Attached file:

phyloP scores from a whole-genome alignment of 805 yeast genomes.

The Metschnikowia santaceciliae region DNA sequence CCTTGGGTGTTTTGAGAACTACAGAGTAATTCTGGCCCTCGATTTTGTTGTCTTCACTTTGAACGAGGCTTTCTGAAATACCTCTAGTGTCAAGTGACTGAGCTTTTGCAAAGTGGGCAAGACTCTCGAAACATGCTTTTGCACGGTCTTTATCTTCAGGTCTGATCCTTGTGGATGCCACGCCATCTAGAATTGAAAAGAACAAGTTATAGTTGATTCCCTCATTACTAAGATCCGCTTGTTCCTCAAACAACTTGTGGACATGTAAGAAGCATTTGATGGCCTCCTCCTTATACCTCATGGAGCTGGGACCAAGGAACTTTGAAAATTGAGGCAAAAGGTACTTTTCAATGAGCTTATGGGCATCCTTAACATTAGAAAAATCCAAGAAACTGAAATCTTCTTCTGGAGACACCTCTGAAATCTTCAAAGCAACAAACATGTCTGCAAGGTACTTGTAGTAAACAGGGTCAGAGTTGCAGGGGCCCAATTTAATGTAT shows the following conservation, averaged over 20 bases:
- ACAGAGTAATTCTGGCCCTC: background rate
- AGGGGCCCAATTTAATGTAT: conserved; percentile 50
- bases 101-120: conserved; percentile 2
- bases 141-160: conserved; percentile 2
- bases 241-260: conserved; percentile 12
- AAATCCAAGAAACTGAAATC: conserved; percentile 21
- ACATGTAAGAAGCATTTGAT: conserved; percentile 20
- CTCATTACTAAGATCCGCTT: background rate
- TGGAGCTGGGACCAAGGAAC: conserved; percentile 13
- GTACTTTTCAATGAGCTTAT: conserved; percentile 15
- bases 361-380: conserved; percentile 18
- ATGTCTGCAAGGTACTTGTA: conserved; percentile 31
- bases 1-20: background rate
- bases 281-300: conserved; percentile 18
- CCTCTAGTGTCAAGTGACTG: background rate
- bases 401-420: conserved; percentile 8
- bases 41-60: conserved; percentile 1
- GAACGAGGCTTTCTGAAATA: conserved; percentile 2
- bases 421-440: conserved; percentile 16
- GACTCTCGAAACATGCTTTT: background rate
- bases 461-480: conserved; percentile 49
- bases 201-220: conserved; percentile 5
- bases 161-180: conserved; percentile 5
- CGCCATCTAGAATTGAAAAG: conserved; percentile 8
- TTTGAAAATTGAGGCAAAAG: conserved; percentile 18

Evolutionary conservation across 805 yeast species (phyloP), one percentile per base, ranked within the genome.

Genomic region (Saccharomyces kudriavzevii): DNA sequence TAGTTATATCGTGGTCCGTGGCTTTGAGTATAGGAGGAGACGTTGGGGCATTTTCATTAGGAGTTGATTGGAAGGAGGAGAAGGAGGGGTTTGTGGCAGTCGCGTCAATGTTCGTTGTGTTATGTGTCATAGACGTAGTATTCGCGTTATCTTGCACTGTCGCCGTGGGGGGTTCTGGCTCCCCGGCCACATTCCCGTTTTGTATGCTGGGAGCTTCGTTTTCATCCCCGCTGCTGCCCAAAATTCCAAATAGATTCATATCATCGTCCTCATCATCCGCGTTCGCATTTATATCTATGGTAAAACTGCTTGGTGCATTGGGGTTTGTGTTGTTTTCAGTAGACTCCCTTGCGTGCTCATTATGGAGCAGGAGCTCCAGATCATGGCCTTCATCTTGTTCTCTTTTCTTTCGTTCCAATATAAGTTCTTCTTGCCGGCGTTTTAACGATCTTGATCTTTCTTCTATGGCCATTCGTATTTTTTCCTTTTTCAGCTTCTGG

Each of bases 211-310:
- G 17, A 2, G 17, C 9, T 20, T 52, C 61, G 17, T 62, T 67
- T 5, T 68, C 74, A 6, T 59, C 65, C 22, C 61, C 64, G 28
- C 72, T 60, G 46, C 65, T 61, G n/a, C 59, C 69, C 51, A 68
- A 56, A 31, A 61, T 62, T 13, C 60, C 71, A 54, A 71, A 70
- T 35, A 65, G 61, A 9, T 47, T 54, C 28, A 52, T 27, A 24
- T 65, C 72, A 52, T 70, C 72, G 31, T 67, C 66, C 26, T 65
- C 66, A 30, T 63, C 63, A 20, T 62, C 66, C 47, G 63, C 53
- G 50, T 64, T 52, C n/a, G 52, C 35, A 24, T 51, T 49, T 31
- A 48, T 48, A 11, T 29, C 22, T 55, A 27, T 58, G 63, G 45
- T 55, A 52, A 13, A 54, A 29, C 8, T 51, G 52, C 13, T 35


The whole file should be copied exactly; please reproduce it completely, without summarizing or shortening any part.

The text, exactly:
phyloP scores from a whole-genome alignment of 805 yeast genomes.

The Metschnikowia santaceciliae region DNA sequence CCTTGGGTGTTTTGAGAACTACAGAGTAATTCTGGCCCTCGATTTTGTTGTCTTCACTTTGAACGAGGCTTTCTGAAATACCTCTAGTGTCAAGTGACTGAGCTTTTGCAAAGTGGGCAAGACTCTCGAAACATGCTTTTGCACGGTCTTTATCTTCAGGTCTGATCCTTGTGGATGCCACGCCATCTAGAATTGAAAAGAACAAGTTATAGTTGATTCCCTCATTACTAAGATCCGCTTGTTCCTCAAACAACTTGTGGACATGTAAGAAGCATTTGATGGCCTCCTCCTTATACCTCATGGAGCTGGGACCAAGGAACTTTGAAAATTGAGGCAAAAGGTACTTTTCAATGAGCTTATGGGCATCCTTAACATTAGAAAAATCCAAGAAACTGAAATCTTCTTCTGGAGACACCTCTGAAATCTTCAAAGCAACAAACATGTCTGCAAGGTACTTGTAGTAAACAGGGTCAGAGTTGCAGGGGCCCAATTTAATGTAT shows the following conservation, averaged over 20 bases:
- ACAGAGTAATTCTGGCCCTC: background rate
- AGGGGCCCAATTTAATGTAT: conserved; percentile 50
- bases 101-120: conserved; percentile 2
- bases 141-160: conserved; percentile 2
- bases 241-260: conserved; percentile 12
- AAATCCAAGAAACTGAAATC: conserved; percentile 21
- ACATGTAAGAAGCATTTGAT: conserved; percentile 20
- CTCATTACTAAGATCCGCTT: background rate
- TGGAGCTGGGACCAAGGAAC: conserved; percentile 13
- GTACTTTTCAATGAGCTTAT: conserved; percentile 15
- bases 361-380: conserved; percentile 18
- ATGTCTGCAAGGTACTTGTA: conserved; percentile 31
- bases 1-20: background rate
- bases 281-300: conserved; percentile 18
- CCTCTAGTGTCAAGTGACTG: background rate
- bases 401-420: conserved; percentile 8
- bases 41-60: conserved; percentile 1
- GAACGAGGCTTTCTGAAATA: conserved; percentile 2
- bases 421-440: conserved; percentile 16
- GACTCTCGAAACATGCTTTT: background rate
- bases 461-480: conserved; percentile 49
- bases 201-220: conserved; percentile 5
- bases 161-180: conserved; percentile 5
- CGCCATCTAGAATTGAAAAG: conserved; percentile 8
- TTTGAAAATTGAGGCAAAAG: conserved; percentile 18

Evolutionary conservation across 805 yeast species (phyloP), one percentile per base, ranked within the genome.

Genomic region (Saccharomyces kudriavzevii): DNA sequence TAGTTATATCGTGGTCCGTGGCTTTGAGTATAGGAGGAGACGTTGGGGCATTTTCATTAGGAGTTGATTGGAAGGAGGAGAAGGAGGGGTTTGTGGCAGTCGCGTCAATGTTCGTTGTGTTATGTGTCATAGACGTAGTATTCGCGTTATCTTGCACTGTCGCCGTGGGGGGTTCTGGCTCCCCGGCCACATTCCCGTTTTGTATGCTGGGAGCTTCGTTTTCATCCCCGCTGCTGCCCAAAATTCCAAATAGATTCATATCATCGTCCTCATCATCCGCGTTCGCATTTATATCTATGGTAAAACTGCTTGGTGCATTGGGGTTTGTGTTGTTTTCAGTAGACTCCCTTGCGTGCTCATTATGGAGCAGGAGCTCCAGATCATGGCCTTCATCTTGTTCTCTTTTCTTTCGTTCCAATATAAGTTCTTCTTGCCGGCGTTTTAACGATCTTGATCTTTCTTCTATGGCCATTCGTATTTTTTCCTTTTTCAGCTTCTGG

Each of bases 211-310:
- G 17, A 2, G 17, C 9, T 20, T 52, C 61, G 17, T 62, T 67
- T 5, T 68, C 74, A 6, T 59, C 65, C 22, C 61, C 64, G 28
- C 72, T 60, G 46, C 65, T 61, G n/a, C 59, C 69, C 51, A 68
- A 56, A 31, A 61, T 62, T 13, C 60, C 71, A 54, A 71, A 70
- T 35, A 65, G 61, A 9, T 47, T 54, C 28, A 52, T 27, A 24
- T 65, C 72, A 52, T 70, C 72, G 31, T 67, C 66, C 26, T 65
- C 66, A 30, T 63, C 63, A 20, T 62, C 66, C 47, G 63, C 53
- G 50, T 64, T 52, C n/a, G 52, C 35, A 24, T 51, T 49, T 31
- A 48, T 48, A 11, T 29, C 22, T 55, A 27, T 58, G 63, G 45
- T 55, A 52, A 13, A 54, A 29, C 8, T 51, G 52, C 13, T 35